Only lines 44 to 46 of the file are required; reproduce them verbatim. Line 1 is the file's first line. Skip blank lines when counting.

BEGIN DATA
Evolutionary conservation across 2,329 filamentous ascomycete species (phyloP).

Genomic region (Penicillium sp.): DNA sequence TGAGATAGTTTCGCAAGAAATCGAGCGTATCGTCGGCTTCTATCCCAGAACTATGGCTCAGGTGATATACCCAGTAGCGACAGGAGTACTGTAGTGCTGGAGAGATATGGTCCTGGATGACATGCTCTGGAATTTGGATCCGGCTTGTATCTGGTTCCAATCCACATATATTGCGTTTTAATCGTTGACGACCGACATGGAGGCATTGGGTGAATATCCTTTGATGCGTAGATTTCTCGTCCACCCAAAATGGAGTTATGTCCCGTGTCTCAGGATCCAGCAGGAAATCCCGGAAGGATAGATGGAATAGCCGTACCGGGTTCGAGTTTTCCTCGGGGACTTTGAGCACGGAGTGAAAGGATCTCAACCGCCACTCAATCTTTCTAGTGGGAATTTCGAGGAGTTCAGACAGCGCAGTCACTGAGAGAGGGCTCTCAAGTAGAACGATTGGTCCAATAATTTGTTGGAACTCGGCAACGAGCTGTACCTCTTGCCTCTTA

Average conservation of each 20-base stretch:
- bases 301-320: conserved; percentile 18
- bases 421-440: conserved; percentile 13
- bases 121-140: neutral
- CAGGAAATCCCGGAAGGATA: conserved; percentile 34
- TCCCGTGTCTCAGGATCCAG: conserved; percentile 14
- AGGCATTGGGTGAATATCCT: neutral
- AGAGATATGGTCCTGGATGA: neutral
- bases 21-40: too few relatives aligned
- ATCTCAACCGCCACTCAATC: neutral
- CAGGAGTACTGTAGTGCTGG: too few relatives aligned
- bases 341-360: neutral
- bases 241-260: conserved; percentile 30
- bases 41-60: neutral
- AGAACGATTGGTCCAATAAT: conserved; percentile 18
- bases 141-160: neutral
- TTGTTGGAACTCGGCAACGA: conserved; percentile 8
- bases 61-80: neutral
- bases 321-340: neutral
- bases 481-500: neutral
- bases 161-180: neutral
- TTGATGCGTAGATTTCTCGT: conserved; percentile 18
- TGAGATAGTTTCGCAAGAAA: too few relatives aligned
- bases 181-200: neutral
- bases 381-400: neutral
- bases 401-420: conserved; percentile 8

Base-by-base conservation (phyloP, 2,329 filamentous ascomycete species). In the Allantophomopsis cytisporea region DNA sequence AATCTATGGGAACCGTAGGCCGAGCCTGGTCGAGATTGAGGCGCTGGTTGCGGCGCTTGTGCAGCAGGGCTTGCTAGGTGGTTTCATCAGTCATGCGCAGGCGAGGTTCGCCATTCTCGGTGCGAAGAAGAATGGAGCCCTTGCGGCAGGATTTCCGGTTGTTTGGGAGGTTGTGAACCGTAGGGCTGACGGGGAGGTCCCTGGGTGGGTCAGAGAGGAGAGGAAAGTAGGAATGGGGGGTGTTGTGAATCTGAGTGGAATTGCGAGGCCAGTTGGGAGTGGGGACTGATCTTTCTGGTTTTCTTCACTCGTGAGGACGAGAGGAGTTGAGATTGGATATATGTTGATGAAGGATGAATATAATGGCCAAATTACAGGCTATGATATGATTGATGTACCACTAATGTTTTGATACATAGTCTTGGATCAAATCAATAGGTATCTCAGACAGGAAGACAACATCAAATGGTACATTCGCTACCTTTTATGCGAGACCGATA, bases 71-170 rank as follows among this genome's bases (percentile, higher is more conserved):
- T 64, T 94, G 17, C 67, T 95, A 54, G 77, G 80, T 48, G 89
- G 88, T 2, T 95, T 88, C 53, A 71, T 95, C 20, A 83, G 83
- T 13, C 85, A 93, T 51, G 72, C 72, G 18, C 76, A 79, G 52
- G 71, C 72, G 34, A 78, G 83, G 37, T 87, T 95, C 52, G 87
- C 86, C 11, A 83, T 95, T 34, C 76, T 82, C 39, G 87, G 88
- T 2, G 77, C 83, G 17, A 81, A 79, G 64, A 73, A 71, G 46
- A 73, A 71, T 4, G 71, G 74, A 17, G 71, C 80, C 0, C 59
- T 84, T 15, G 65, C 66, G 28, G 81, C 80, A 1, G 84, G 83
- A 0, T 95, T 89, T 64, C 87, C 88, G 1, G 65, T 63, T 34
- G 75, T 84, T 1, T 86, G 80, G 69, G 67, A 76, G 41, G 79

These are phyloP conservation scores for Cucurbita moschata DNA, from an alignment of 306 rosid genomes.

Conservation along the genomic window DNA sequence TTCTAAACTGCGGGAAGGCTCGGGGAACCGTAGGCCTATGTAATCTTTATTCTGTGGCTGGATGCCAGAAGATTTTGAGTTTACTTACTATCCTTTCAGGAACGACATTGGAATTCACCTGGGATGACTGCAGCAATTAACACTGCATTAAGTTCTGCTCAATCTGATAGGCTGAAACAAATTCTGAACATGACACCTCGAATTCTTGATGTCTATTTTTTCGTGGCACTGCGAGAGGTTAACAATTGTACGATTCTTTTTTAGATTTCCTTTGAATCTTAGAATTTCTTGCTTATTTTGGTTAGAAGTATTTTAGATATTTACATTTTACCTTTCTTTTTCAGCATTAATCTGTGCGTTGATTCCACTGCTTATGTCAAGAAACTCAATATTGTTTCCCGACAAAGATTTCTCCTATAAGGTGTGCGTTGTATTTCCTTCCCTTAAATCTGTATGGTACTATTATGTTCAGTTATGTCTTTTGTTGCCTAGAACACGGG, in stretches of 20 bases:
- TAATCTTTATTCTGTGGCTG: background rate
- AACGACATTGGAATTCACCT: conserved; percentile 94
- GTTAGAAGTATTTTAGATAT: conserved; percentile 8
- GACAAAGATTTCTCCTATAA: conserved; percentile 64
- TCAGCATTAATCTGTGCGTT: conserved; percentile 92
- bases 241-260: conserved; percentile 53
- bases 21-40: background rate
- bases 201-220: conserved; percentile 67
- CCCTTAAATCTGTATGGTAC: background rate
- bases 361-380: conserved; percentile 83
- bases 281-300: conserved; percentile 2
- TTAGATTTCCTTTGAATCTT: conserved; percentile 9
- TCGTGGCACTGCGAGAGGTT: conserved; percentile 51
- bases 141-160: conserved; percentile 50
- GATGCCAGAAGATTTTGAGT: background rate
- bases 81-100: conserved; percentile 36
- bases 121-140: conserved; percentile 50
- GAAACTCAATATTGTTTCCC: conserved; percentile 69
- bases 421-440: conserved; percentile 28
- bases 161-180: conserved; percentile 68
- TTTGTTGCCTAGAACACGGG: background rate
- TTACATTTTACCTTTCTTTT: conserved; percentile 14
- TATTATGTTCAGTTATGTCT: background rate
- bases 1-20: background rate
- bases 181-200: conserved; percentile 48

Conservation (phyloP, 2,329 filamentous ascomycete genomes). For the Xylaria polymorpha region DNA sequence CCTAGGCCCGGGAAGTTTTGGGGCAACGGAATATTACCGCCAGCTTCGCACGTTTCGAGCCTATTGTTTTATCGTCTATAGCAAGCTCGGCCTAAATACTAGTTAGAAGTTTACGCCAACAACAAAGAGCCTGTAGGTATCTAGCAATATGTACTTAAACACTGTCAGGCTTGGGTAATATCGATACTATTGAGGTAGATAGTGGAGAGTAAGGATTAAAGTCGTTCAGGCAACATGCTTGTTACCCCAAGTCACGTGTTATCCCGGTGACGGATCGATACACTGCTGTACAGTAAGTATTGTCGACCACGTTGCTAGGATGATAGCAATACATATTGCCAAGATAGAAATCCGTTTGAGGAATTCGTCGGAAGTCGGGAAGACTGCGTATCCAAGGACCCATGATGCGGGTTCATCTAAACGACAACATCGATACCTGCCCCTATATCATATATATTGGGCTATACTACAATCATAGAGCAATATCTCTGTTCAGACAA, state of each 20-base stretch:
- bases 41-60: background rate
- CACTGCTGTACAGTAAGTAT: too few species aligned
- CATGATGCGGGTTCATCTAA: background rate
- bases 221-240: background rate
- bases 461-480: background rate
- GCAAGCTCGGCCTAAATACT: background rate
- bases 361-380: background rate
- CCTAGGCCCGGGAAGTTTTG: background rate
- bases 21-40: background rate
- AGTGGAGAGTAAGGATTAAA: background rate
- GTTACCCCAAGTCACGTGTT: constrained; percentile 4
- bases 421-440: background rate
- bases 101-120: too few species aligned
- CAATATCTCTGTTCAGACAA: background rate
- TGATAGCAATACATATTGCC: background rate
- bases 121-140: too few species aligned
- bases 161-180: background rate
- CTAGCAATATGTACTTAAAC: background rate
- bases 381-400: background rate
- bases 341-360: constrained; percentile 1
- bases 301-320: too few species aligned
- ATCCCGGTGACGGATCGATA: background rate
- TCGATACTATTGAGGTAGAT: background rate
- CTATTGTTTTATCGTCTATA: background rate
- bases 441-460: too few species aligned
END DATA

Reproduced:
- GTTAGAAGTATTTTAGATAT: conserved; percentile 8
- GACAAAGATTTCTCCTATAA: conserved; percentile 64
- TCAGCATTAATCTGTGCGTT: conserved; percentile 92